Port of Los Angeles weighing its next move after Supreme Court ruling on “clean trucks”

The Court’s opinion – written by Justice Elena Kagan – bars the port from implementing various placarding and parking requirements for trucking companies operating at the port.
By Patrick Burnson, Executive Editor
June 13, 2013 - LM Editorial

Thursday’s U.S. Supreme Court ruling rejecting two more concession requirements in the Port of Los Angeles clean-trucks program was praised by the American Trucking Associations.

“We are gratified that, at the conclusion of many years of litigation, the highest court in the land unanimously agreed with ATA on these rules,” said Bill Graves, ATA president and CEO.

As reported here, the ATA’s position has always been that the port’s attempt to regulate drayage was was inconsistent with Congress’s command that the trucking industry be shaped by market forces, rather than an “incompatible patchwork” of state and local regulations.

The Court’s opinion – written by Justice Elena Kagan – bars the port from implementing various placarding and parking requirements for trucking companies operating at the port.

“The program to improve air quality at the Port of Los Angeles is the most extensive effort to clean up a port in the world, helping to make LA the cleanest and greenest big city in the U.S., said out going Mayor Antonio Villaraigosa. “Our Clean Truck program has reduced harmful truck emissions by 91%.  We are reviewing the Supreme Court’s decision, but we intend to continue our efforts to clean LA’s Port to the extent the law allows.”

Port of Los Angeles spokesman, Phillip Sanfield told LM that the port’s legal teams and senior staff are “analyzing our next steps.”



About the Author

image
Patrick Burnson
Executive Editor

Patrick Burnson is executive editor for Logistics Management and Supply Chain Management Review magazines and web sites. Patrick is a widely-published writer and editor who has spent most of his career covering international trade, global logistics, and supply chain management. He lives and works in San Francisco, providing readers with a Pacific Rim perspective on industry trends and forecasts. You can reach him directly at .(JavaScript must be enabled to view this email address).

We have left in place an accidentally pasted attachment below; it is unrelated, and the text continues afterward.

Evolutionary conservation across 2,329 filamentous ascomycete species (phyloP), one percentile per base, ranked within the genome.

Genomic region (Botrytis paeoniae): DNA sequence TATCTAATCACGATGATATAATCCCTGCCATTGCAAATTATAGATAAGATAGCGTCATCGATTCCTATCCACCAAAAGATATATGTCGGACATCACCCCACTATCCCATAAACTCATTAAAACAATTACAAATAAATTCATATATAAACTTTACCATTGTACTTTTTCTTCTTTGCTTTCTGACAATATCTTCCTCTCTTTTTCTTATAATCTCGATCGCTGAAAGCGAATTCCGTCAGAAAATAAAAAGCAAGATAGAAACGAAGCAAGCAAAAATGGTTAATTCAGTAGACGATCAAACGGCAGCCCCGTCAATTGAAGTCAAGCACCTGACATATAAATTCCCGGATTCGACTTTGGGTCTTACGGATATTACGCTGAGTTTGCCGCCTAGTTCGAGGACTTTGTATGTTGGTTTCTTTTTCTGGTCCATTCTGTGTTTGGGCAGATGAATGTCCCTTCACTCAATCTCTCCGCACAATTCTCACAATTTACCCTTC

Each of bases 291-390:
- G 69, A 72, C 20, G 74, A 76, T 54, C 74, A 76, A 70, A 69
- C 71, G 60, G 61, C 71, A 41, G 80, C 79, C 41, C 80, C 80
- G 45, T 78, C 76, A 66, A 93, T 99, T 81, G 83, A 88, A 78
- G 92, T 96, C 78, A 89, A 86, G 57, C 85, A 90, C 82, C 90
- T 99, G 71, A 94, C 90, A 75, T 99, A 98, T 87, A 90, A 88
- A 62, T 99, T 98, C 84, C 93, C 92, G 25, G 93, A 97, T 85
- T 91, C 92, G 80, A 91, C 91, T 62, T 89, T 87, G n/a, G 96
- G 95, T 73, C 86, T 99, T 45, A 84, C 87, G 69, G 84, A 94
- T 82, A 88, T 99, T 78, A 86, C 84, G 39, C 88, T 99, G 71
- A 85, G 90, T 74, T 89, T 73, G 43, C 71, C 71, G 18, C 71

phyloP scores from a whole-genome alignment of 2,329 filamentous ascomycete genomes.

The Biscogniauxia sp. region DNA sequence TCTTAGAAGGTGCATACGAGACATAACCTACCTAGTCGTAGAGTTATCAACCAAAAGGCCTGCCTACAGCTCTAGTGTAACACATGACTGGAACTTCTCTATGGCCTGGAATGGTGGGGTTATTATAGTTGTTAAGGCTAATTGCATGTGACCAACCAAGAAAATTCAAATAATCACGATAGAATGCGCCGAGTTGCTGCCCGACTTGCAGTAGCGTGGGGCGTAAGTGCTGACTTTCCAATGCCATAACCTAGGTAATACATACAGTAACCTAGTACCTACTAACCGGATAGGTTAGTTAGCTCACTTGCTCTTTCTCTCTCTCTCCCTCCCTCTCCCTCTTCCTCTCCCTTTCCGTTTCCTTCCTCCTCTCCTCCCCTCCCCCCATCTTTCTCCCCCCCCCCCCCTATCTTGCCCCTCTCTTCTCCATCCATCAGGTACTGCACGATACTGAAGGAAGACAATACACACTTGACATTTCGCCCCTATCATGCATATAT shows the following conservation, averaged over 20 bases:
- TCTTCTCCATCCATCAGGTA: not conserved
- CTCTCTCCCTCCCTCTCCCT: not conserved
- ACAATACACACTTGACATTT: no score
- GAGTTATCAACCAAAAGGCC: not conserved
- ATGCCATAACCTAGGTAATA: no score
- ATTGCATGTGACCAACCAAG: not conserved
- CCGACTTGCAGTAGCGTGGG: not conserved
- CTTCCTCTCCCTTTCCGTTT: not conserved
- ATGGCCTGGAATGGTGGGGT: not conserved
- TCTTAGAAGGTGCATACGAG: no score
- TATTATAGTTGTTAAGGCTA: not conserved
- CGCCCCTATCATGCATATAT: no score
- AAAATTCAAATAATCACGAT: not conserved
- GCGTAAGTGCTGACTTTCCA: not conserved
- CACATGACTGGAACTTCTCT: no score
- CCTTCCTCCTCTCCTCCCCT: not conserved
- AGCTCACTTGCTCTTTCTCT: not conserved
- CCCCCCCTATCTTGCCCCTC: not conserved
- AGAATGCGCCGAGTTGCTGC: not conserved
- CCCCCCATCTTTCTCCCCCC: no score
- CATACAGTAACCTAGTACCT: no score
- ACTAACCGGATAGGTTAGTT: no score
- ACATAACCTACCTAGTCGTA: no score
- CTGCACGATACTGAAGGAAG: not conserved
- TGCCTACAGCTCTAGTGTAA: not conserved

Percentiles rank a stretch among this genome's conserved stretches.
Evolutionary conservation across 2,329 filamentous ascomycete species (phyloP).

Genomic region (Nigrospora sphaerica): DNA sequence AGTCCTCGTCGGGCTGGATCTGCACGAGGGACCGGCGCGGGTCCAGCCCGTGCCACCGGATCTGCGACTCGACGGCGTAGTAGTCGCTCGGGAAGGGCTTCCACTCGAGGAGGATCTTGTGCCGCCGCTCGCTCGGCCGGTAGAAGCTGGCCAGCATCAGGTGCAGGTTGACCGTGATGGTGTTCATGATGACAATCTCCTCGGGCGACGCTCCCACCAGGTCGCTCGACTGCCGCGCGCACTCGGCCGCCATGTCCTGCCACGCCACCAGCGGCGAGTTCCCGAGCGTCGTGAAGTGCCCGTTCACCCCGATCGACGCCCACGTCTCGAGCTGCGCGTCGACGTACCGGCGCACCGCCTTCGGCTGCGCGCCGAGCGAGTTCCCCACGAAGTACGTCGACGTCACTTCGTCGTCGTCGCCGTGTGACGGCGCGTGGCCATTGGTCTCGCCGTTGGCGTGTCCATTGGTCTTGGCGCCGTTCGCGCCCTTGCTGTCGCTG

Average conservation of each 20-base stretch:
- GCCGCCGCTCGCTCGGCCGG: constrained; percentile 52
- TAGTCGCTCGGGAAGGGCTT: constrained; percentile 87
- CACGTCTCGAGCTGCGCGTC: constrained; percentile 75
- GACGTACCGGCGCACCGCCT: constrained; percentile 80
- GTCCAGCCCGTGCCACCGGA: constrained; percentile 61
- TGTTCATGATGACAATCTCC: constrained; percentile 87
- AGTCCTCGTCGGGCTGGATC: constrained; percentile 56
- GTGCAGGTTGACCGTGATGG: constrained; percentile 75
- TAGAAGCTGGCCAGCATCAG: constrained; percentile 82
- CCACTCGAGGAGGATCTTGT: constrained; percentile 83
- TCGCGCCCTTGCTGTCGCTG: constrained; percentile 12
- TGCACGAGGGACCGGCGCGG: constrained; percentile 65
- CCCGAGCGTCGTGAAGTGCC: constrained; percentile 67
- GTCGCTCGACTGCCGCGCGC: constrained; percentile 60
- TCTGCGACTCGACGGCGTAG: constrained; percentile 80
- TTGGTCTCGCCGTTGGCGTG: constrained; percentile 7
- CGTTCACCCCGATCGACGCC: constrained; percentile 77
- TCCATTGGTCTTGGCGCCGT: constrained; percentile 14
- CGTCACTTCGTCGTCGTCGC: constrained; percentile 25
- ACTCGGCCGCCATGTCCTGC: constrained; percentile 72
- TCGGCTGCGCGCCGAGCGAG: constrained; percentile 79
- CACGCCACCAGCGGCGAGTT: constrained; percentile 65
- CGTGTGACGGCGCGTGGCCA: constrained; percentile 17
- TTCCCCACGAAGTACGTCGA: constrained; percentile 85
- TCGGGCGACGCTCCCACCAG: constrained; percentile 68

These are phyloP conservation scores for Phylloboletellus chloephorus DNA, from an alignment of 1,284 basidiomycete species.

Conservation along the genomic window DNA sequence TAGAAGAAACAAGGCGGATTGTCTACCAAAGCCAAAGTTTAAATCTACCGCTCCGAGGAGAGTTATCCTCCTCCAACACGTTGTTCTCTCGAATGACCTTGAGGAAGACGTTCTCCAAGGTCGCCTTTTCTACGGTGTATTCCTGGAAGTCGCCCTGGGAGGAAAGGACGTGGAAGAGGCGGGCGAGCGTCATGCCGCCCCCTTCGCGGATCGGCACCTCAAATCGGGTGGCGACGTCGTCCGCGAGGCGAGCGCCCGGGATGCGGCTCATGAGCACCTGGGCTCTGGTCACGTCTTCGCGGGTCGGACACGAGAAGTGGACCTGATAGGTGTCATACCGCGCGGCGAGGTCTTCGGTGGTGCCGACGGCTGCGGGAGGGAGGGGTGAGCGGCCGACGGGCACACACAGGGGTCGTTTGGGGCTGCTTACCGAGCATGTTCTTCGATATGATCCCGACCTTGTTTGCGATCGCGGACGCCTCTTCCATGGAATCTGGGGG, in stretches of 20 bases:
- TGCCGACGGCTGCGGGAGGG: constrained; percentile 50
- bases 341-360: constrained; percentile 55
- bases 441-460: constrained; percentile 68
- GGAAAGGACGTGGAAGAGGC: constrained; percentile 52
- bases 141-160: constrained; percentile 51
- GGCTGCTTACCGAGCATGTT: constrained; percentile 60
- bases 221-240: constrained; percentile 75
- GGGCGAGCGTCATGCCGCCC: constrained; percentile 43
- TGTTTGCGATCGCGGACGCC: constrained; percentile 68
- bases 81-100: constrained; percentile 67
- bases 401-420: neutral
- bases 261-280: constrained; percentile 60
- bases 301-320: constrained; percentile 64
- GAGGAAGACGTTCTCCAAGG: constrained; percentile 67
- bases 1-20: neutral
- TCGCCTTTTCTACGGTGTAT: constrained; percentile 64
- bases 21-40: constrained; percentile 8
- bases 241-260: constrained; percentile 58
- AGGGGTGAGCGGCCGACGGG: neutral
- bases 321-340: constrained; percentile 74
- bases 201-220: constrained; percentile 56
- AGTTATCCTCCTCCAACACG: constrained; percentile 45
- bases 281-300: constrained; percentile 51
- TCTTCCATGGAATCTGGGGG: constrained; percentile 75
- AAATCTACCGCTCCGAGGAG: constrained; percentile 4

Subscribe to Logistics Management magazine

Subscribe today. It's FREE!
Get timely insider information that you can use to better manage your
entire logistics operation.
Start your FREE subscription today!

Recent Entries

When it comes to the chances of the December 31, 2015 Positive Train Control (PTC) deadline being extended, something which railroads say is badly needed, it appears they need to be prepared to be disappointed. That was the chief takeaway of a statement from Sarah Feinberg, acting administrator of the United States Department of Transportation’s Federal Railroad Administration (FRA).

It’s said that innovation will lead the economy out of its current funk. But how does an organization become a perpetually innovative company? That’s one of the questions Kai Engel and his co-authors at A.T. Kearney set out to answer in their new book Masters Of Innovation.

At $2.843, the average price per gallon was down 1.6 cents, following last week’s 1.1 cent drop and a cumulative 7.1 cent cumulative drop over the last five weeks.

LM Group News Editor Jeff Berman caught up with UPS Freight President Jack Holmes at the National Shippers Strategic Transportation Council’s (NASSTRAC) Annual Conference and Exhibition. Berman and Holmes spoke about various aspects of the less-than-truckload sector (LTL), as well as related freight transportation news and trends.

In the third-party logistics (3PL) sector, the ongoing trend of merger and acquisition (M&A) activity never seems to take a break. That is apparent in recent weeks alone, with XPO Logistics recent acquisition of Norbert Dentressangle for $3.53 billion, Echo Global Logistics scooping up Command Transportation for $420 million, and Kuehne+Nagel buying ReTrans for an undisclosed sum.

About the Author

Patrick Burnson, Executive Editor
Patrick Burnson is executive editor for Logistics Management and Supply Chain Management Review. Patrick covers international trade, global logistics, and supply chain management. He lives and works in San Francisco, providing readers with a Pacific Rim perspective on industry trends and forecasts. Contact Patrick Burnson

Comments

Post a comment
Commenting is not available in this channel entry.


© Copyright 2015 Peerless Media LLC, a division of EH Publishing, Inc • 111 Speen Street, Ste 200, Framingham, MA 01701 USA